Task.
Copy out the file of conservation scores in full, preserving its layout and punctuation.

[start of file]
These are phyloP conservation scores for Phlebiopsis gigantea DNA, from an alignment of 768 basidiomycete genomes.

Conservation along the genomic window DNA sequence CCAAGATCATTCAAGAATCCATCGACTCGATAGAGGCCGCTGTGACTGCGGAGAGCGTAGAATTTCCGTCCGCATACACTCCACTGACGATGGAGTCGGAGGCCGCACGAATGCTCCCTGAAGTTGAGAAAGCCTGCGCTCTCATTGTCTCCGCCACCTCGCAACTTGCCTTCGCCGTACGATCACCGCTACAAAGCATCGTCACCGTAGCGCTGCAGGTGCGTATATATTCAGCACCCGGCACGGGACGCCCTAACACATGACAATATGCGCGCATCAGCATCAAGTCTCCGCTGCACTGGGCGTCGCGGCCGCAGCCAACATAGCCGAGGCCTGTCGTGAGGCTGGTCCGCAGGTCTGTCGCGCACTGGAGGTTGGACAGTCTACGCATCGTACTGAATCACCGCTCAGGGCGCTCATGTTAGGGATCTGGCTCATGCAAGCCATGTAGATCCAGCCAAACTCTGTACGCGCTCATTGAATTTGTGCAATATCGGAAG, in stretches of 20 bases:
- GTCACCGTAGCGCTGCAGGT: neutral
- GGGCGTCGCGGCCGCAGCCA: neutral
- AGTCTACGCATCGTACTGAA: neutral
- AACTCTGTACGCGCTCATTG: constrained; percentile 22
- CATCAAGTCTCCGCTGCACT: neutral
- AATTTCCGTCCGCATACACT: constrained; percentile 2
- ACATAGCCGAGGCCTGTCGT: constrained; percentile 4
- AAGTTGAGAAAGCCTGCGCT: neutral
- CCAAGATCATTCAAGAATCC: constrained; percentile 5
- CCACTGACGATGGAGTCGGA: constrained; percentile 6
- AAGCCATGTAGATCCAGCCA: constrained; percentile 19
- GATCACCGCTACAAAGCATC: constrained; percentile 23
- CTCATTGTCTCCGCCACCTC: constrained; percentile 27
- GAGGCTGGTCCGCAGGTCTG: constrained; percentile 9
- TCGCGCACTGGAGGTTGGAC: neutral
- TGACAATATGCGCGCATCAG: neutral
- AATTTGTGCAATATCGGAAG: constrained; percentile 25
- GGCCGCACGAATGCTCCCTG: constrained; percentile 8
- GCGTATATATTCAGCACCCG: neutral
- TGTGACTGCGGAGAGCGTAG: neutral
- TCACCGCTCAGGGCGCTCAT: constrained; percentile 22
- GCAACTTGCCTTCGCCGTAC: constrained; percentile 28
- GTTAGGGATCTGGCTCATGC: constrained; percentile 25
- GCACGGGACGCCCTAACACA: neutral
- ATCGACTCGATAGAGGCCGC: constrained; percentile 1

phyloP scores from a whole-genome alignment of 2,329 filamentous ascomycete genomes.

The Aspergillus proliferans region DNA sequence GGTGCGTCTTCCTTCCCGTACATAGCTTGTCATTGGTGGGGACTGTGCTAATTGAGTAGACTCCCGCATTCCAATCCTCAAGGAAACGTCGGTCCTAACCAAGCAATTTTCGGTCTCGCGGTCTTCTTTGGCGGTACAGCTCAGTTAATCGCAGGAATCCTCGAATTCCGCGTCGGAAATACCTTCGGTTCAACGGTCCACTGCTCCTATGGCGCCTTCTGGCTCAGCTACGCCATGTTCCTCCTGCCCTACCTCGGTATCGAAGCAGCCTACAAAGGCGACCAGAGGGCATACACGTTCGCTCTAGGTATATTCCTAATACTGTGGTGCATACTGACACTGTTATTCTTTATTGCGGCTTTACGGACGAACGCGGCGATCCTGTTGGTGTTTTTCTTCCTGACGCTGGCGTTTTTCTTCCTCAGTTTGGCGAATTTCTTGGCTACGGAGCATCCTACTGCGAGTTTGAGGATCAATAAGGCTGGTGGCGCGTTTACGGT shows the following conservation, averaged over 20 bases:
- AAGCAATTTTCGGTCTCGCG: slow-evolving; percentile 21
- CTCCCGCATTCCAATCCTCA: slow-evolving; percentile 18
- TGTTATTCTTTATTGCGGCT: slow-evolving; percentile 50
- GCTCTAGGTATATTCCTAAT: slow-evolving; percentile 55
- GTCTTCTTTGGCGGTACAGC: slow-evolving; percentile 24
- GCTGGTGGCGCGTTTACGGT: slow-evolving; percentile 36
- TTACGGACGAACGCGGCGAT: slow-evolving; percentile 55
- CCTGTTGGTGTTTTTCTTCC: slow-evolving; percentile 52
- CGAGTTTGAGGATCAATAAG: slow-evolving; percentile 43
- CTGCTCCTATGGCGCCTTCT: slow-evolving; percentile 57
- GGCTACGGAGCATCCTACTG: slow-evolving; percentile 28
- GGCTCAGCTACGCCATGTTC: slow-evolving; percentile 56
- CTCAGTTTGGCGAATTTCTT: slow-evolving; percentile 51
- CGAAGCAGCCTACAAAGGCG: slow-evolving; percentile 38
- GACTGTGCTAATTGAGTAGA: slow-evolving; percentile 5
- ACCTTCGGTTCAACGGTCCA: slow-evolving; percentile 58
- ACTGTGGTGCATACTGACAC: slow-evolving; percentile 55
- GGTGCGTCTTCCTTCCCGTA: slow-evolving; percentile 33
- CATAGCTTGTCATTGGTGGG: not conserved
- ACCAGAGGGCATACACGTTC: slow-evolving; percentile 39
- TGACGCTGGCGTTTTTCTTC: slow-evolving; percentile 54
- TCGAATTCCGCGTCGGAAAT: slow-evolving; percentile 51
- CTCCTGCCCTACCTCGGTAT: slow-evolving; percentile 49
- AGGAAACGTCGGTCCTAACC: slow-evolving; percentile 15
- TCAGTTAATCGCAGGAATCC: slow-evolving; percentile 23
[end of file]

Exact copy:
These are phyloP conservation scores for Phlebiopsis gigantea DNA, from an alignment of 768 basidiomycete genomes.

Conservation along the genomic window DNA sequence CCAAGATCATTCAAGAATCCATCGACTCGATAGAGGCCGCTGTGACTGCGGAGAGCGTAGAATTTCCGTCCGCATACACTCCACTGACGATGGAGTCGGAGGCCGCACGAATGCTCCCTGAAGTTGAGAAAGCCTGCGCTCTCATTGTCTCCGCCACCTCGCAACTTGCCTTCGCCGTACGATCACCGCTACAAAGCATCGTCACCGTAGCGCTGCAGGTGCGTATATATTCAGCACCCGGCACGGGACGCCCTAACACATGACAATATGCGCGCATCAGCATCAAGTCTCCGCTGCACTGGGCGTCGCGGCCGCAGCCAACATAGCCGAGGCCTGTCGTGAGGCTGGTCCGCAGGTCTGTCGCGCACTGGAGGTTGGACAGTCTACGCATCGTACTGAATCACCGCTCAGGGCGCTCATGTTAGGGATCTGGCTCATGCAAGCCATGTAGATCCAGCCAAACTCTGTACGCGCTCATTGAATTTGTGCAATATCGGAAG, in stretches of 20 bases:
- GTCACCGTAGCGCTGCAGGT: neutral
- GGGCGTCGCGGCCGCAGCCA: neutral
- AGTCTACGCATCGTACTGAA: neutral
- AACTCTGTACGCGCTCATTG: constrained; percentile 22
- CATCAAGTCTCCGCTGCACT: neutral
- AATTTCCGTCCGCATACACT: constrained; percentile 2
- ACATAGCCGAGGCCTGTCGT: constrained; percentile 4
- AAGTTGAGAAAGCCTGCGCT: neutral
- CCAAGATCATTCAAGAATCC: constrained; percentile 5
- CCACTGACGATGGAGTCGGA: constrained; percentile 6
- AAGCCATGTAGATCCAGCCA: constrained; percentile 19
- GATCACCGCTACAAAGCATC: constrained; percentile 23
- CTCATTGTCTCCGCCACCTC: constrained; percentile 27
- GAGGCTGGTCCGCAGGTCTG: constrained; percentile 9
- TCGCGCACTGGAGGTTGGAC: neutral
- TGACAATATGCGCGCATCAG: neutral
- AATTTGTGCAATATCGGAAG: constrained; percentile 25
- GGCCGCACGAATGCTCCCTG: constrained; percentile 8
- GCGTATATATTCAGCACCCG: neutral
- TGTGACTGCGGAGAGCGTAG: neutral
- TCACCGCTCAGGGCGCTCAT: constrained; percentile 22
- GCAACTTGCCTTCGCCGTAC: constrained; percentile 28
- GTTAGGGATCTGGCTCATGC: constrained; percentile 25
- GCACGGGACGCCCTAACACA: neutral
- ATCGACTCGATAGAGGCCGC: constrained; percentile 1

phyloP scores from a whole-genome alignment of 2,329 filamentous ascomycete genomes.

The Aspergillus proliferans region DNA sequence GGTGCGTCTTCCTTCCCGTACATAGCTTGTCATTGGTGGGGACTGTGCTAATTGAGTAGACTCCCGCATTCCAATCCTCAAGGAAACGTCGGTCCTAACCAAGCAATTTTCGGTCTCGCGGTCTTCTTTGGCGGTACAGCTCAGTTAATCGCAGGAATCCTCGAATTCCGCGTCGGAAATACCTTCGGTTCAACGGTCCACTGCTCCTATGGCGCCTTCTGGCTCAGCTACGCCATGTTCCTCCTGCCCTACCTCGGTATCGAAGCAGCCTACAAAGGCGACCAGAGGGCATACACGTTCGCTCTAGGTATATTCCTAATACTGTGGTGCATACTGACACTGTTATTCTTTATTGCGGCTTTACGGACGAACGCGGCGATCCTGTTGGTGTTTTTCTTCCTGACGCTGGCGTTTTTCTTCCTCAGTTTGGCGAATTTCTTGGCTACGGAGCATCCTACTGCGAGTTTGAGGATCAATAAGGCTGGTGGCGCGTTTACGGT shows the following conservation, averaged over 20 bases:
- AAGCAATTTTCGGTCTCGCG: slow-evolving; percentile 21
- CTCCCGCATTCCAATCCTCA: slow-evolving; percentile 18
- TGTTATTCTTTATTGCGGCT: slow-evolving; percentile 50
- GCTCTAGGTATATTCCTAAT: slow-evolving; percentile 55
- GTCTTCTTTGGCGGTACAGC: slow-evolving; percentile 24
- GCTGGTGGCGCGTTTACGGT: slow-evolving; percentile 36
- TTACGGACGAACGCGGCGAT: slow-evolving; percentile 55
- CCTGTTGGTGTTTTTCTTCC: slow-evolving; percentile 52
- CGAGTTTGAGGATCAATAAG: slow-evolving; percentile 43
- CTGCTCCTATGGCGCCTTCT: slow-evolving; percentile 57
- GGCTACGGAGCATCCTACTG: slow-evolving; percentile 28
- GGCTCAGCTACGCCATGTTC: slow-evolving; percentile 56
- CTCAGTTTGGCGAATTTCTT: slow-evolving; percentile 51
- CGAAGCAGCCTACAAAGGCG: slow-evolving; percentile 38
- GACTGTGCTAATTGAGTAGA: slow-evolving; percentile 5
- ACCTTCGGTTCAACGGTCCA: slow-evolving; percentile 58
- ACTGTGGTGCATACTGACAC: slow-evolving; percentile 55
- GGTGCGTCTTCCTTCCCGTA: slow-evolving; percentile 33
- CATAGCTTGTCATTGGTGGG: not conserved
- ACCAGAGGGCATACACGTTC: slow-evolving; percentile 39
- TGACGCTGGCGTTTTTCTTC: slow-evolving; percentile 54
- TCGAATTCCGCGTCGGAAAT: slow-evolving; percentile 51
- CTCCTGCCCTACCTCGGTAT: slow-evolving; percentile 49
- AGGAAACGTCGGTCCTAACC: slow-evolving; percentile 15
- TCAGTTAATCGCAGGAATCC: slow-evolving; percentile 23